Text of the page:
Nature on Trail: Varied Thrush, Douglas Squirrel, Tall Oregon Grape
The Northwest forests are teeming with life—many of which may go overlooked or unseen. On your next hike, look out for the little things and discover something new on your favorite trails.
By Tami Asars
Bird: Varied Thrush
If you set out for a forested hike this winter, you may see what you think are American robins. Before you dance a little jig that spring is just around the corner, take a closer look. What you’re seeing is likely a varied thrush.
While similar in size and coloration to the American robin, varied thrush primarily live deep in forest canopies, have an orange band over the eye and a dark horizontal band on their rust-colored chest. Their simple, single note often echoes through the wet understory, and many a hiker has been unknowingly serenaded by one of these small, feathered creatures.
Look for this forest friend year-round on trails throughout the Pacific Northwest.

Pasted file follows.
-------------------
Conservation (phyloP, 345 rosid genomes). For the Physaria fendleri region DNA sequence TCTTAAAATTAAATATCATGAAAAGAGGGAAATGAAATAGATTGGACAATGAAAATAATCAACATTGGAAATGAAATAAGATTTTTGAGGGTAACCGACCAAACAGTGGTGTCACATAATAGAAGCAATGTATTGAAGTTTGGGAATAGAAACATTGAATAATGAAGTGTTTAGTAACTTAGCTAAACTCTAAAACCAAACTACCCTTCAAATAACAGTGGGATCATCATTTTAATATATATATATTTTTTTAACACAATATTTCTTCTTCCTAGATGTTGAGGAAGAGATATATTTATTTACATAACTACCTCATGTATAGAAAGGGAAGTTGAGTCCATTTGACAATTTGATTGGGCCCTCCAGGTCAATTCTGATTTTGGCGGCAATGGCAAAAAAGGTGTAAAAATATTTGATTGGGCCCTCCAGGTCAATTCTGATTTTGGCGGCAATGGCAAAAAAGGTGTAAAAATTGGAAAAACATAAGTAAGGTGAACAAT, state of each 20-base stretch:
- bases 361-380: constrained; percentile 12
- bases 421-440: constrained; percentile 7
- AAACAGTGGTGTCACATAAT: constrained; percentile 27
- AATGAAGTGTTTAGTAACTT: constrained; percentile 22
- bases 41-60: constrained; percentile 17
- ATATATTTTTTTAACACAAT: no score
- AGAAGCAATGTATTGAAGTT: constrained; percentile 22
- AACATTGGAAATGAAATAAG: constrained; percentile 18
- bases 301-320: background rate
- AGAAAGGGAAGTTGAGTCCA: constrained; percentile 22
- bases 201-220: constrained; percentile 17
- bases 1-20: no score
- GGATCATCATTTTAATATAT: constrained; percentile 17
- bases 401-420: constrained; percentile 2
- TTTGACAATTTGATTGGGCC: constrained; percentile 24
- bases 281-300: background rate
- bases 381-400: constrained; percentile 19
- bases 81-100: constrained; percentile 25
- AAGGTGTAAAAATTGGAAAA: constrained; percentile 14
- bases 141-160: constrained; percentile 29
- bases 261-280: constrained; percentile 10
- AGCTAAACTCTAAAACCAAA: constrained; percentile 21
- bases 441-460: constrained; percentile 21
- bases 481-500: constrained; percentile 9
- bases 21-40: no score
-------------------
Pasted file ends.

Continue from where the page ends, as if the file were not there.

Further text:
Beast: Douglas SquirrelHave you ever been scolded by a squirrel when hiking? If so, the chattering tantrum was most likely the work of a rust-bellied Douglas squirrel upset about you hiking too close to its nest or food supply.
Native to the Northwest, the Douglas squirrel is active year-round and spends its winter sleeping in tree holes and eating stored pinecones. Mating occurs in February and March, and the gestation of four weeks gives way to four to six tiny kits.
Their scurrying feet and noisy vocals are part of what makes our forest come alive and a delight to young and old hikers alike.
Look for Douglas squirrels in old-growth or second-growth coniferous forests throughout the Northwest.
Bloom: Tall Oregon GrapeHillsides of it abound! Oregon grape is found in two varieties: one which stays as an evergreen ground cover, and its higher sibling (up to 8 feet, hence the name), the tall Oregon grape.
Found along trailsides in a wide variety of soils, tall Oregon grape is easily identified by its holly-like leaves and its yellow spring flowers.
In early fall, it produces dark blue berries that are irresistible to flitting forest birds, such as rufous-sided towhees, dark eyed juncos, cedar waxwings and woodpeckers.
The berries are a culinary delight for humans as well. Although they’re puckeringly tart directly from the vine, they can be cooked into a jelly with sugar, that’s delightful on warm scones.
This article originally appeared in the Jan+Feb 2013 issue of Washington Trails magazine. Join WTA to get your one-year subscription.